E. A. Jones, being duly sworn, deposes and says that on the 16th day of January, A. D. 1893, he took from the post-office an envelope addressed to his father, P. C. Jones, which contained an anonymous letter, dated January 11, 1893, signed, "My name is not necessary." That he has known John F. Colburn for many years, and was associated with him in business for many years; and that the handwriting by which the said envelope was addressed was that of John F. Colburn, as well as the words, "My name is not necessary" at the close of the said letter.
E.A. Jones

Subscribed and sworn to before me this 5th day of December, A. D. 1893.

[SEAL.] Alfred W. Carter,
Notary Public.

The Chairman. Did you save that anonymous letter ?

Mr. Jones. Yes. I have it with me. If you desire I will turn it over to you.

The Chairman. Have you a knowledge of the handwriting?

Mr. Jones. No. But my son and Mr. Cook, who are familiar with it, declare that they have. There is the original letter. [Producing paper.] Here is the second page of it. Perhaps I had better leave that. You can see where it says, "Name is not necessary," and it is in a different handwriting.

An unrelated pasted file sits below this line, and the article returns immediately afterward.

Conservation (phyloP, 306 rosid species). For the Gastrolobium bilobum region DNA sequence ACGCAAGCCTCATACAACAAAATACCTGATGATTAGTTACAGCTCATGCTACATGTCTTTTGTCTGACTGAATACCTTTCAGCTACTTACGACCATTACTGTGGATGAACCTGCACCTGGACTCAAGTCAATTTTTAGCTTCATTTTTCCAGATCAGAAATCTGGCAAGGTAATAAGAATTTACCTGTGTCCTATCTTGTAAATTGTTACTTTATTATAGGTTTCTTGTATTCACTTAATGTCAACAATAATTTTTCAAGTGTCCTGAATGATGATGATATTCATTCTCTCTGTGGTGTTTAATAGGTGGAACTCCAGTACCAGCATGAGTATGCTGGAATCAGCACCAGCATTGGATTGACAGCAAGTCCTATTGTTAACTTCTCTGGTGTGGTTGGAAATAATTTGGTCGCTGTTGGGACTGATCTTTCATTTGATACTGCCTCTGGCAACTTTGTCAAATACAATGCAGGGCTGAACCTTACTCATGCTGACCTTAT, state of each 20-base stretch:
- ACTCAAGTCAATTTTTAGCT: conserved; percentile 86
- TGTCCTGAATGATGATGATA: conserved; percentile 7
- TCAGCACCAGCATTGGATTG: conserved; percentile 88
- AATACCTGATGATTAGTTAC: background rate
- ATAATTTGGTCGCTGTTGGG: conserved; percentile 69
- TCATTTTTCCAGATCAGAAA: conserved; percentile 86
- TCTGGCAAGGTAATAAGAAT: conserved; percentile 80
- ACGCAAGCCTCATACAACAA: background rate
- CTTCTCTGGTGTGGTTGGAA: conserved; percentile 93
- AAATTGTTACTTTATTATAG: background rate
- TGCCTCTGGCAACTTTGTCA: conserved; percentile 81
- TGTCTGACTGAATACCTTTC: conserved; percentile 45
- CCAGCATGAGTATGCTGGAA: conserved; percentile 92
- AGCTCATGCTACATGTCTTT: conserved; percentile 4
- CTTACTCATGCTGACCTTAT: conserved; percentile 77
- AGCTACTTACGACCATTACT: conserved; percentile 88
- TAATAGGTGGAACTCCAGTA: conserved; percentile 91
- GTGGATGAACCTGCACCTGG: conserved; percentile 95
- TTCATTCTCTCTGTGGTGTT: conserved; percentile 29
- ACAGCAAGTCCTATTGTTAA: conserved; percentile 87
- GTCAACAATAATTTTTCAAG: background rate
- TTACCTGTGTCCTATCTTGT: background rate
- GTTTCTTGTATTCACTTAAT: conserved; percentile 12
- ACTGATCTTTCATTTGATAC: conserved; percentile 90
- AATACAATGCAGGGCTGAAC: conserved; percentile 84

The Chairman. There is a memorandum that you have appended to this letter, it appears.

Mr. Jones. Omit that. I have recited that in my testimony. I just made a note of the time I received it.

Senator Gray. That is for your own information ?

Mr. Jones. Yes.

The Chairman. At what time was the bill signed relating to the distillation of spiritous liquors, which bill is mentioned there?

Mr. Jones. That bill was signed some days before that, I think.


The Chairman. Signed by the cabinet of which you were a member?

Mr. Jones. I think that was. That had passed the House and was signed by the Queen, and was also approved by Minister Wilcox. That is my impression. You refer to the distillation of spirituous liquors?

The Chairman. Yes.

Mr. Jones. Yes, there was a bill of that nature passed; and I think that was approved by the cabinet. Of course, it had passed the House, and we were bound to recognize it.